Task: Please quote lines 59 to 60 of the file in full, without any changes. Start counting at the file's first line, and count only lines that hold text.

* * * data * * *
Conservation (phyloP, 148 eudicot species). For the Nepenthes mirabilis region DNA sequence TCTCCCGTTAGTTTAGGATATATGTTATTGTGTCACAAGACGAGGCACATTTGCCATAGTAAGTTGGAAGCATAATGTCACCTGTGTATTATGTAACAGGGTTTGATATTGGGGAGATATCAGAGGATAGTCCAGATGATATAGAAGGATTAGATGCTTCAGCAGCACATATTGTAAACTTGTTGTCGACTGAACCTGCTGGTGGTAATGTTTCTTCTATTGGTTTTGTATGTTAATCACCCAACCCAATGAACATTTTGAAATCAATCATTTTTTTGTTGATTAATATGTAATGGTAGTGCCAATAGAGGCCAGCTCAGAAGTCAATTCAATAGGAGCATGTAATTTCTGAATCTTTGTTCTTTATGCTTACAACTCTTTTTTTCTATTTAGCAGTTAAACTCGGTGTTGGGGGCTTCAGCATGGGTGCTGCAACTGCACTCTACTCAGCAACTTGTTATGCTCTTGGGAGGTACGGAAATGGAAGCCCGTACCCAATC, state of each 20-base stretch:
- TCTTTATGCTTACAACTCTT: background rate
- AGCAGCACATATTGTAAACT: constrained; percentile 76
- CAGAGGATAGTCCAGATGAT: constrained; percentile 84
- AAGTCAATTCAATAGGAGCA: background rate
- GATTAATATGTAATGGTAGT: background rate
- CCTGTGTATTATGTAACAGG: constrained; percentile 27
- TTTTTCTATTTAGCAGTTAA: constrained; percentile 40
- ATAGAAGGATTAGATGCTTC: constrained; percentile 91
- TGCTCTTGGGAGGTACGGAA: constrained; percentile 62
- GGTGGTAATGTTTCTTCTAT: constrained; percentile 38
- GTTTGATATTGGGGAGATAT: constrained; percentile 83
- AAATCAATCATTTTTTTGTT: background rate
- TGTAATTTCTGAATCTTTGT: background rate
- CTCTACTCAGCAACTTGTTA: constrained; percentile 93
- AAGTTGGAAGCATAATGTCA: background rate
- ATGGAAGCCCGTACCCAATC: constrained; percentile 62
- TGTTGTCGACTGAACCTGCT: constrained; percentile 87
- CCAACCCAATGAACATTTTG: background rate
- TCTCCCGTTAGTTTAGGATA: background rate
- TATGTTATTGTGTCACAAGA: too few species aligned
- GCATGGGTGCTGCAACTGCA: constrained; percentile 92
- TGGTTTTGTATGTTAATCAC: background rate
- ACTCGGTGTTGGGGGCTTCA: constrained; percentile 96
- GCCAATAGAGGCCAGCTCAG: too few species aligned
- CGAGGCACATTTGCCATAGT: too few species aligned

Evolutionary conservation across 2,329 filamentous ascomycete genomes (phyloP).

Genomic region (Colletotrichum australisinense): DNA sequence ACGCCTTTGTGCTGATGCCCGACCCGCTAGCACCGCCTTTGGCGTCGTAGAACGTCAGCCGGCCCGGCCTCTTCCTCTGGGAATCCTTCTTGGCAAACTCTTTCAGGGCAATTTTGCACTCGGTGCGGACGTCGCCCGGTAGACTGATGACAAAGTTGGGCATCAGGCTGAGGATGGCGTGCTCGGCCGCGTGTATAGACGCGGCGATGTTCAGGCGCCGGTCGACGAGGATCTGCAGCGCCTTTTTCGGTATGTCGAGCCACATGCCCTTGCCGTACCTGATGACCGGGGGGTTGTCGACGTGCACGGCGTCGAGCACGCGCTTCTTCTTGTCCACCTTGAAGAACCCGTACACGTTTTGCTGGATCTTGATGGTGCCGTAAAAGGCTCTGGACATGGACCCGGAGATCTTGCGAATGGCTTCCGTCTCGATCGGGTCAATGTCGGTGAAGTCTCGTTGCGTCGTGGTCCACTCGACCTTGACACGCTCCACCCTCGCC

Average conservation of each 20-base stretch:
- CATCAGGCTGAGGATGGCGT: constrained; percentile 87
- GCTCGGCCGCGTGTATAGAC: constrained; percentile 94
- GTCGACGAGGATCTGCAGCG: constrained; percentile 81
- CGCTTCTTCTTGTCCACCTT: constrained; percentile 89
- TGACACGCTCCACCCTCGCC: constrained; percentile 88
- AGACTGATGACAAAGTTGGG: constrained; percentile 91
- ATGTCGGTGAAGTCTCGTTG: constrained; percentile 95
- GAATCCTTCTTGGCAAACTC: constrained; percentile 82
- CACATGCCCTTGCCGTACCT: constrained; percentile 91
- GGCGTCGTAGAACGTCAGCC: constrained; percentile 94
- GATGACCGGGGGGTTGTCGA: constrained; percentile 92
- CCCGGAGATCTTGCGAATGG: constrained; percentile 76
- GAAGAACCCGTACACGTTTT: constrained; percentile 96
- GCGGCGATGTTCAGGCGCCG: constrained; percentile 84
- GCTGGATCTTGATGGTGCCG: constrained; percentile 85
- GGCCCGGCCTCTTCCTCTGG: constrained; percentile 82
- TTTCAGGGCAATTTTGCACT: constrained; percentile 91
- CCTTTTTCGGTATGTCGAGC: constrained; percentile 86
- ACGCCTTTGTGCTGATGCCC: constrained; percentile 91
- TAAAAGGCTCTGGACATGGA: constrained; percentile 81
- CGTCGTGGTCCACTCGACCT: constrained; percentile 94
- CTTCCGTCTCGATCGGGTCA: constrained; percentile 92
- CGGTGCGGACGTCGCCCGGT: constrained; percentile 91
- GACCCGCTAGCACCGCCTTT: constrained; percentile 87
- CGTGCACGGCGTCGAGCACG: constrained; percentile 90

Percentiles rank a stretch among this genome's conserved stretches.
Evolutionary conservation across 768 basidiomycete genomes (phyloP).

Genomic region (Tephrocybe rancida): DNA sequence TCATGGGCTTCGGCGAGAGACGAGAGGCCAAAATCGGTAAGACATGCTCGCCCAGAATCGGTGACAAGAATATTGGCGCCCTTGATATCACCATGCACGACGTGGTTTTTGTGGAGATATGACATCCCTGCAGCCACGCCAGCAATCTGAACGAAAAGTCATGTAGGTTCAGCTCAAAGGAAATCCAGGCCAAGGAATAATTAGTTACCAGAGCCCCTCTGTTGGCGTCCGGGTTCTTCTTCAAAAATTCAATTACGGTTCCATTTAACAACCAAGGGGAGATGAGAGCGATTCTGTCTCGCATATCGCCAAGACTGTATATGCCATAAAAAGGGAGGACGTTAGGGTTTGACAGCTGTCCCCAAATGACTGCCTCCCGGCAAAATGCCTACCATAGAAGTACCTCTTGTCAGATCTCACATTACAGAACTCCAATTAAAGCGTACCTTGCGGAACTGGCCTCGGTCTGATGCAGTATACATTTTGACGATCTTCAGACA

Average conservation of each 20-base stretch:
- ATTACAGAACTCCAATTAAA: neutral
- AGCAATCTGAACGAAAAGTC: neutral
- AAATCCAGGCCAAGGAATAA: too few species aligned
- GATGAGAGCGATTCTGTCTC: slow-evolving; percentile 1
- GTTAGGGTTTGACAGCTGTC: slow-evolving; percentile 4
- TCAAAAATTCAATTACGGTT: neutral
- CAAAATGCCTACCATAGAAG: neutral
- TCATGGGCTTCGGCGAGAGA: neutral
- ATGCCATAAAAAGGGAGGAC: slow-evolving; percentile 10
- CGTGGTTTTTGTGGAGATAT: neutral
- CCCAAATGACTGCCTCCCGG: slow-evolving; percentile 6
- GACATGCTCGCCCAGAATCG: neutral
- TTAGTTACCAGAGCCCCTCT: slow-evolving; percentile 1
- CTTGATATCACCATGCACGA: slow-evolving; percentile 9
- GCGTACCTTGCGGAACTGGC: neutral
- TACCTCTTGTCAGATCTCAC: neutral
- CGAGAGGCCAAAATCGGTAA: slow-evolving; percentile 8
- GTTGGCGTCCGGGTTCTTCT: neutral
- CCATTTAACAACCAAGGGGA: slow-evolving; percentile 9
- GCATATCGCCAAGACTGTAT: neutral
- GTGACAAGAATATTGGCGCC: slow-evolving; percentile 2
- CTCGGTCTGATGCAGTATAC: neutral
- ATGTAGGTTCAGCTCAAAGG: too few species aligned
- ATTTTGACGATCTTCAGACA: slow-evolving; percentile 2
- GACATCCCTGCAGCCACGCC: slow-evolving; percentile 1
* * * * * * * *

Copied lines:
- ATTACAGAACTCCAATTAAA: neutral
- AGCAATCTGAACGAAAAGTC: neutral